The self-fulfilling and dangerous nature of the “clash of civilizations” theory must be more than evident now. The harder the Americans attack Muslims in places such as Fallujah and Najaf in Iraq and the Israelis attack and kill the leaders of Hamas in Palestine, in the name of the “war on terrorism”, the more opposition they face and the more some people are willing to fight back and die in trying to overcome foreign occupation and oppression.

It was the neo-conservatives who were responsible for pushing through the doctrine of pre-emption in the U.S. National Security Strategy in 2002, meaning the right of the U.S. to invade any country they think may be dangerous. It is to be hoped that this approach will now be revised and dumped as only being responsible for a much more dangerous world.

The extraordinary recent policy change by President Bush in endorsing Ariel Sharon’s plan to retain and consolidate the larger settlements in the West Bank, to allow the construction of the security wall on Palestinian land and to deny Palestinian refugees the “right of return” to their former homes has already led many in the Muslim world to conclude that this administration will do anything in its power to support Israeli aggression against the Palestinians. Furthermore, many are convinced that the invasion of Iraq was largely initiated for the benefit of Israel: the pro-Israel advisers of Bush decided that 2003 was a unique opportunity to change the fundamental position of those who opposed the thirty-five year illegal occupation of Palestinian land, Iraq of course being one of the most prominent. This was decided despite numerous warnings about the likely repercussions of such an aggressive policy.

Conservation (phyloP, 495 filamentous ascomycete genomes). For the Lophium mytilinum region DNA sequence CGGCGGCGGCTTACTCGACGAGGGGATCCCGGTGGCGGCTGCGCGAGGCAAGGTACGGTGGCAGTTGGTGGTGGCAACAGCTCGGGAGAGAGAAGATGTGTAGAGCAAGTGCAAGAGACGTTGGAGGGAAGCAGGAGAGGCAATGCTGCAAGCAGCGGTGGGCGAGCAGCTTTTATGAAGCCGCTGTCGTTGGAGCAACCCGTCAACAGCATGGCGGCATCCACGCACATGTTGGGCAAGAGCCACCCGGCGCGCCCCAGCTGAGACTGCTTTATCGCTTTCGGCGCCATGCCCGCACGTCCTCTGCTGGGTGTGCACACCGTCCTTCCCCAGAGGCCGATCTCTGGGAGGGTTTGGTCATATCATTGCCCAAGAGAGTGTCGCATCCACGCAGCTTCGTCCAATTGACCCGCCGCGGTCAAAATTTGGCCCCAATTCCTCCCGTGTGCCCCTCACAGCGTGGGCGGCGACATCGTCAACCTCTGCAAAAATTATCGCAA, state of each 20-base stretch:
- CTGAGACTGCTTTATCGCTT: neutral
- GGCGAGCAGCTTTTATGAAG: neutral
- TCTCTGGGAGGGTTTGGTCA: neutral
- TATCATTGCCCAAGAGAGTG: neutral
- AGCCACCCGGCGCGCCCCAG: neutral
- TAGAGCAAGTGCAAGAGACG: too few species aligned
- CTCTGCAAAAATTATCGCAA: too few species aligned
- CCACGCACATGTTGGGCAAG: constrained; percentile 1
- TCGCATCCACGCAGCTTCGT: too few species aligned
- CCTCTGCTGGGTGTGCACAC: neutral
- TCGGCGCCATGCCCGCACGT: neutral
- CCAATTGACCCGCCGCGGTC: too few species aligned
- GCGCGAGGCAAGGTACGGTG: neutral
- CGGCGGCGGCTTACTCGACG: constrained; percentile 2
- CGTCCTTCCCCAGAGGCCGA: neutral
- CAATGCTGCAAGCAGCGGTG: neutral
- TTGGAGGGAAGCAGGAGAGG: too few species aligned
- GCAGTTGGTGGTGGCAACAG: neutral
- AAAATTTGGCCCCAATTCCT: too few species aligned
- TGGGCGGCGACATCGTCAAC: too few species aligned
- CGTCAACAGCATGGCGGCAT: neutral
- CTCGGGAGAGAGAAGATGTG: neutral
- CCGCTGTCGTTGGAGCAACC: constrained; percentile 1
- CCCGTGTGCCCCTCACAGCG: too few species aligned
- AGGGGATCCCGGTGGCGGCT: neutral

The unwillingness of the U.S. to condemn the assassination of Dr Abdel Aziz Rantisi by the Israeli Defense Force following so closely on the similar assassination of the blind, wheelchairbound founder of Hamas, Sheikh Ahmed Yassin, suggests to many Muslims that America was complicit ih Sharon’s plan to deliberately incite more violence – especially as Bush seemed to completely endorse all of Sharon’s plans in their recent meeting in Washington.

The level of anger throughout the Muslim world at present is extremely worrying as it is almost certain to manifest itself in more futile and unnecessary violence.

The importance of the need to find a peaceful and just solution to the long running dispute in Palestine cannot be understated for those who seek a genuine end to terrorism and suicide bombers. So too is there a desperate need for the Americans to hand over power in Iraq to the United Nations as soon as possible and not just to “make a show” of it before the American presidential election. The UN can then organize a legitimate democratic election to appoint a new Iraqi government.

The big question now is whether at the election in November, the American people will not only punish the President for this huge mistake in invading and occupying Iraq at great cost in terms of lives and higher budget deficits for many years to come in the U.S., but ensure, by raising their voices loud and clear, that more rational and less ideologically driven advisers will be relied upon in the next Administration.